Defender of the Realm; Defender of the North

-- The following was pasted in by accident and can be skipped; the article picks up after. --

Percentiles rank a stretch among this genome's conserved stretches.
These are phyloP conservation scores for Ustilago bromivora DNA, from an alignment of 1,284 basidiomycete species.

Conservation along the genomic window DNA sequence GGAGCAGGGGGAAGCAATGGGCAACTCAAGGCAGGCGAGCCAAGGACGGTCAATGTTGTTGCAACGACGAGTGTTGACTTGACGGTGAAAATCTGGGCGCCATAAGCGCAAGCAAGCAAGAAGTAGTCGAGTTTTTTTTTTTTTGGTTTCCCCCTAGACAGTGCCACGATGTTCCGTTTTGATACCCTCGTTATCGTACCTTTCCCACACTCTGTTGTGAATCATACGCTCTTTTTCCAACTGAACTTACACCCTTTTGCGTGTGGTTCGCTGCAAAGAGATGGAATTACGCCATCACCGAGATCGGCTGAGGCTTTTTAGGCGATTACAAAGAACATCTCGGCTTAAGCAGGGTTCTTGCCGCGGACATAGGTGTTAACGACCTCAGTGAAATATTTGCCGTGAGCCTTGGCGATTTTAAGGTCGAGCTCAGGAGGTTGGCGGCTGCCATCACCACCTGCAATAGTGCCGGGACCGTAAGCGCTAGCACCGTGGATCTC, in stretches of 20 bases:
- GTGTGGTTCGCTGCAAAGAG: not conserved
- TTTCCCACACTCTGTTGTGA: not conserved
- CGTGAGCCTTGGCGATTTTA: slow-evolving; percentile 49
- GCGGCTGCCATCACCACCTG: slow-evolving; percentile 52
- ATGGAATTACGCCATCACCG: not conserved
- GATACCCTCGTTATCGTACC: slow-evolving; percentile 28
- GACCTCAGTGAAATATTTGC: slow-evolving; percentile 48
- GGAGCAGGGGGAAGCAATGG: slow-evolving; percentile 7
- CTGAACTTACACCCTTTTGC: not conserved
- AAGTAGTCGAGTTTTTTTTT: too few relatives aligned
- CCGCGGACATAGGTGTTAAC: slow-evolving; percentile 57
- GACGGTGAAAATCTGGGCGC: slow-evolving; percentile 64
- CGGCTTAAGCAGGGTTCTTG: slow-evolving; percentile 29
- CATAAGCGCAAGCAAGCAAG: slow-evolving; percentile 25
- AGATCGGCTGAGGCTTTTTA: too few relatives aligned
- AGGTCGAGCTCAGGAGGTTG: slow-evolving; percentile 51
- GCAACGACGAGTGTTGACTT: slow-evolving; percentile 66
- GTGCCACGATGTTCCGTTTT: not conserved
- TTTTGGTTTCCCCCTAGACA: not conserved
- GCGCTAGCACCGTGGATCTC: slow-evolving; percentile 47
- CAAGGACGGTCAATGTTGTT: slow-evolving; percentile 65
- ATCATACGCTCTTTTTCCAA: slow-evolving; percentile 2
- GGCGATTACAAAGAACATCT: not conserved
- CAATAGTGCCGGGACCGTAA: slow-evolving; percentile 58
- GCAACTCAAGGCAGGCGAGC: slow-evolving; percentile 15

In Holst’s enthusiastic and winning two-volume tale, likable, unassuming cobbler James Hoade falls in love, stumbles into warfare, gets knighted by the vigorous young man who will one day soon be King Henry II of England, and finds himself lord of Loxley Castle. James and his wife Elena seek only peace and quiet (and Holst describes peace and quiet with an infectious relish), but they’re in the minority in a bloodthirsty England full of powerful barons intent on overthrowing the king and none too happy about James’ commoner origins either. Holst’s narrative voice is cumbersome at times (his books would have profited immensely from a stronger final edit than they got), but he’s a natural storyteller, and his plots carry the reader along through two volumes and raise pointed hopes for more. Certainly the material is there: the lord and lady of Loxley Castle have a spirited (and slightly spoiled) young son named Robin, you see. Highly recommended.